High court torn over law banning lie about medals

WASHINGTON - The Supreme Court appears to be sharply divided over a law that makes it a crime to lie about having been awarded top military honors.

The justices engaged in spirited debate Wednesday over the constitutionality of a 2006 law aimed at curbing false claims about military exploits.

Some justices said they worried that upholding the Stolen Valor Act could lead to laws that might make it illegal to lie about an extramarital affair or a college degree.

But others indicated that the law is narrowly drawn to try to prevent people from demeaning the system of military honors that was established by Gen. George Washington in 1782.

On Wednesday's "CBS This Morning," correspondent Chip Reid reported on the case of Xavier Alvarez, who told an audience in 2007 that he received the Medal of Honor, which was false. He was charged and convicted under the Stolen Valor Act, which makes lying about military honors an offense. Alvarez appealed to the high court, saying that the law infringes on his right to free speech.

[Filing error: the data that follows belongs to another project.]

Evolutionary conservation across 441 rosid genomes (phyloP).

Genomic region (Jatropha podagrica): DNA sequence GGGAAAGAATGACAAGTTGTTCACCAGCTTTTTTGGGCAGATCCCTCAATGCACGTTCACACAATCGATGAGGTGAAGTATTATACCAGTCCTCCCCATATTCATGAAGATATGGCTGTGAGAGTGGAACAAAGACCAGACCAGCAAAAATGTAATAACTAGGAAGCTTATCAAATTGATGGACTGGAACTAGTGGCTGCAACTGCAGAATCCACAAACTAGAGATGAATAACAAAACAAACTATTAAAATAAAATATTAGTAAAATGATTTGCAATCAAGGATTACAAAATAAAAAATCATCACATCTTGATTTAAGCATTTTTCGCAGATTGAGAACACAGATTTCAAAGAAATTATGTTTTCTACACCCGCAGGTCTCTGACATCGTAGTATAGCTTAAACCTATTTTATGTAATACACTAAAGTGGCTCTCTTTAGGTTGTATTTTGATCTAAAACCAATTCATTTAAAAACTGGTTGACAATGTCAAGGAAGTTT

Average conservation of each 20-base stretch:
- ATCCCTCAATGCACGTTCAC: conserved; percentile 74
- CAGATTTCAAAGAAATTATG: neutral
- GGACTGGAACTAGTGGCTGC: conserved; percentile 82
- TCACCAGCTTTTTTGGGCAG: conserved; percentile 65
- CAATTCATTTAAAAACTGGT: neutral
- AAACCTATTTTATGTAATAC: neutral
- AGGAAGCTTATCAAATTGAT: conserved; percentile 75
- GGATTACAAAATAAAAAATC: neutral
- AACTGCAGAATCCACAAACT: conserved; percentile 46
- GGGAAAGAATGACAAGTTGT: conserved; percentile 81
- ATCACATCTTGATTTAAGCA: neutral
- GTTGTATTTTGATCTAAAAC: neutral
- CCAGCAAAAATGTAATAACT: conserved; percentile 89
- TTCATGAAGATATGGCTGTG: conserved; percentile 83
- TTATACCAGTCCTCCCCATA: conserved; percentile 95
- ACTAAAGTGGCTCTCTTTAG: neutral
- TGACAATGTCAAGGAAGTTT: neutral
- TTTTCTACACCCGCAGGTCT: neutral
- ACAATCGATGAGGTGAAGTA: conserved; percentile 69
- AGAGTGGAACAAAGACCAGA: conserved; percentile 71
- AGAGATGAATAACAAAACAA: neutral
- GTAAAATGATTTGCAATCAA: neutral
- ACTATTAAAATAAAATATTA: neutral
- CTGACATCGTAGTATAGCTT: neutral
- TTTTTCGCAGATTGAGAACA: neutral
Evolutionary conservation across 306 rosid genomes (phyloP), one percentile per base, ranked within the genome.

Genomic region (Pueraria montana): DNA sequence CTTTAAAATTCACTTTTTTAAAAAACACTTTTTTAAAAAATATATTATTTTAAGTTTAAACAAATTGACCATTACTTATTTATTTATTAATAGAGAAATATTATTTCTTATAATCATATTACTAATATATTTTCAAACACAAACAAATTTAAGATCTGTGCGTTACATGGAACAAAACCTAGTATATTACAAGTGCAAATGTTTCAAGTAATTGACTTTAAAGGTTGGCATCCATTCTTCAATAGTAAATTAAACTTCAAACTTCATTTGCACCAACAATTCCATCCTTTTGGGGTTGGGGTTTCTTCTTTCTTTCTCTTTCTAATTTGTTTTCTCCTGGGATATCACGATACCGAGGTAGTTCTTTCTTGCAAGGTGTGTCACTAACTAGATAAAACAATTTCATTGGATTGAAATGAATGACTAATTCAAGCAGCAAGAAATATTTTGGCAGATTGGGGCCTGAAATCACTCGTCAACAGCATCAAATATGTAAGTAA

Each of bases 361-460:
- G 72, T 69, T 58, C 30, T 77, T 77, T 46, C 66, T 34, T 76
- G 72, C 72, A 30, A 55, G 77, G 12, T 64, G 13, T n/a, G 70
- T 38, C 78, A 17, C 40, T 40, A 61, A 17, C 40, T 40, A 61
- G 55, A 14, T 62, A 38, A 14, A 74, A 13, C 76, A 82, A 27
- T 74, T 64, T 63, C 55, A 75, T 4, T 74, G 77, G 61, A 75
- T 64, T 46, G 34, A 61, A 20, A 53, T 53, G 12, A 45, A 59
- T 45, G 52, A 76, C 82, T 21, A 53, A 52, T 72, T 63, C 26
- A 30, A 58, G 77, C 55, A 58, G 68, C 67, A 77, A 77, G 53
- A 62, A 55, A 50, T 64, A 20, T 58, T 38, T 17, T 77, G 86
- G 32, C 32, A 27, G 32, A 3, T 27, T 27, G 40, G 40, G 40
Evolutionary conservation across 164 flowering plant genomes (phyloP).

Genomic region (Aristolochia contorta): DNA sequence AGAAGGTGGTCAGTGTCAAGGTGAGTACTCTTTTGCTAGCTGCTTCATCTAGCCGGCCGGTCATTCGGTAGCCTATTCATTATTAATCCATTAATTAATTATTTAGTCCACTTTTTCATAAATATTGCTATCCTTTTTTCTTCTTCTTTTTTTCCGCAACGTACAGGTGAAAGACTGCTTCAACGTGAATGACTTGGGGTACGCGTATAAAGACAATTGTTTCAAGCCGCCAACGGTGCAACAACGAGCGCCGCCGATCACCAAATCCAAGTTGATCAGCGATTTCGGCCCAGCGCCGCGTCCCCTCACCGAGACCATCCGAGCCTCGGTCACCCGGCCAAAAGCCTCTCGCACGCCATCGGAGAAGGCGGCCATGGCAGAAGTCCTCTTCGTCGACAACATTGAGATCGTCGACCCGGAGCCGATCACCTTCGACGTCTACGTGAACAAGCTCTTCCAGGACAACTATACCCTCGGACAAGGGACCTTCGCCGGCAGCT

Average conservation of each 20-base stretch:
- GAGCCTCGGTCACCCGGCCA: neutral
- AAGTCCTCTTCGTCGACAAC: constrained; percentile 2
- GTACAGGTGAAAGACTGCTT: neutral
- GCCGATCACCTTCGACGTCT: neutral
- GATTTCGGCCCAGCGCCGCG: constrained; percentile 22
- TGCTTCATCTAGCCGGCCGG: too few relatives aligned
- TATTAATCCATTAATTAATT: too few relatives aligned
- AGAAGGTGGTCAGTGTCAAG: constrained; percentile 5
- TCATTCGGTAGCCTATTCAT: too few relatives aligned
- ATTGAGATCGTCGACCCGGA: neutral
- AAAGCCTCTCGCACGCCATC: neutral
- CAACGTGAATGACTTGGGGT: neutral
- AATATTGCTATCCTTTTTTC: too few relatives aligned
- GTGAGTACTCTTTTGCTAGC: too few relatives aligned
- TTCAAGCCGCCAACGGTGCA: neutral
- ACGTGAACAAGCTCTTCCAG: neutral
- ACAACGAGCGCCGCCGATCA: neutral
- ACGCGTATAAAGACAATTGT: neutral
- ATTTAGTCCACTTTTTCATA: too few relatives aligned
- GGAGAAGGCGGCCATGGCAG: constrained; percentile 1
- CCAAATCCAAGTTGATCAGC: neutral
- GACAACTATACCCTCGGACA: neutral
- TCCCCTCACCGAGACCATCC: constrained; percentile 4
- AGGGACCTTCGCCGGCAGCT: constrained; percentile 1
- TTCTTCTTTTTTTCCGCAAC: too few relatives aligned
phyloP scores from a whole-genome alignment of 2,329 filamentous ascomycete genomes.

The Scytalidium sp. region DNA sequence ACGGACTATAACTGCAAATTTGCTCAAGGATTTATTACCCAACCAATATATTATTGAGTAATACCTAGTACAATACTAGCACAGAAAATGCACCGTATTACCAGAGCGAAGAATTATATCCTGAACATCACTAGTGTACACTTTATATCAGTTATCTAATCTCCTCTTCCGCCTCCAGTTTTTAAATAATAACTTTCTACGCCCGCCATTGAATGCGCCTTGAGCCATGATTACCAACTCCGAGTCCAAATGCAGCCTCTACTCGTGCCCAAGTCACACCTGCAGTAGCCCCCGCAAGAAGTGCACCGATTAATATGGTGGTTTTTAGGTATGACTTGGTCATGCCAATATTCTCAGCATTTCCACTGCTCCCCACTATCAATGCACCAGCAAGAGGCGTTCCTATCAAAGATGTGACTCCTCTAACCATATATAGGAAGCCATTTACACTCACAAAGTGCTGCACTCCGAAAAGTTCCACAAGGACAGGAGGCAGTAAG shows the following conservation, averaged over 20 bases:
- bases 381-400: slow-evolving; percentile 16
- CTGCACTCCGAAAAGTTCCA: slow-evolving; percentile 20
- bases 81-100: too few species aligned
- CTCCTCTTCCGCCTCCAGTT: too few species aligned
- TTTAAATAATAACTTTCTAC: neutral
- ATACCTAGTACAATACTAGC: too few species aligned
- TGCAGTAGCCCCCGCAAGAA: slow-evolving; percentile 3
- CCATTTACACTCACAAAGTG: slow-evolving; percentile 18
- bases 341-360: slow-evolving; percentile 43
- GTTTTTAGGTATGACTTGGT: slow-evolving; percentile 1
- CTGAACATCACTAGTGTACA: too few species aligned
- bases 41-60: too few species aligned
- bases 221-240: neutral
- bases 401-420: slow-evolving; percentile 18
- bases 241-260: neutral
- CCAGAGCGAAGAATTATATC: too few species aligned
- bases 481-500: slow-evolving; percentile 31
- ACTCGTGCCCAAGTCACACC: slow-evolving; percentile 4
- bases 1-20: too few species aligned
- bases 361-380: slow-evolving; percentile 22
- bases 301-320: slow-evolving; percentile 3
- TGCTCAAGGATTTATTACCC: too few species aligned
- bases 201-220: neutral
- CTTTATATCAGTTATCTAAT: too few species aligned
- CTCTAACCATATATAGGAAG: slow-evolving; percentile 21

Should lying about military medals be a crime?

Law professor Jonathan Turley of Georgetown University concurred. "People have to feel they can speak without being criminally punished ... We don't need to start to criminalize all things that the government declares to be lies."

However, retired Air Force Col. Leo Thorsness, who was awarded the Medal of Honor for his service in Vietnam, told "CBS This Morning" that it is ethically wrong to lie about receiving that distinguished military recognition. He also said that people should be penalized for doing such things regarding military honors.

"He is diminishing the honor of the people who want it, who deserve it -- people who deserve it the most," said Thorsness.

As for the implications if the Stolen Valor Act is struck down by the justices, Reid reported that Congress is working on alternate legislation to make it a crime to lie about a military award for profit.

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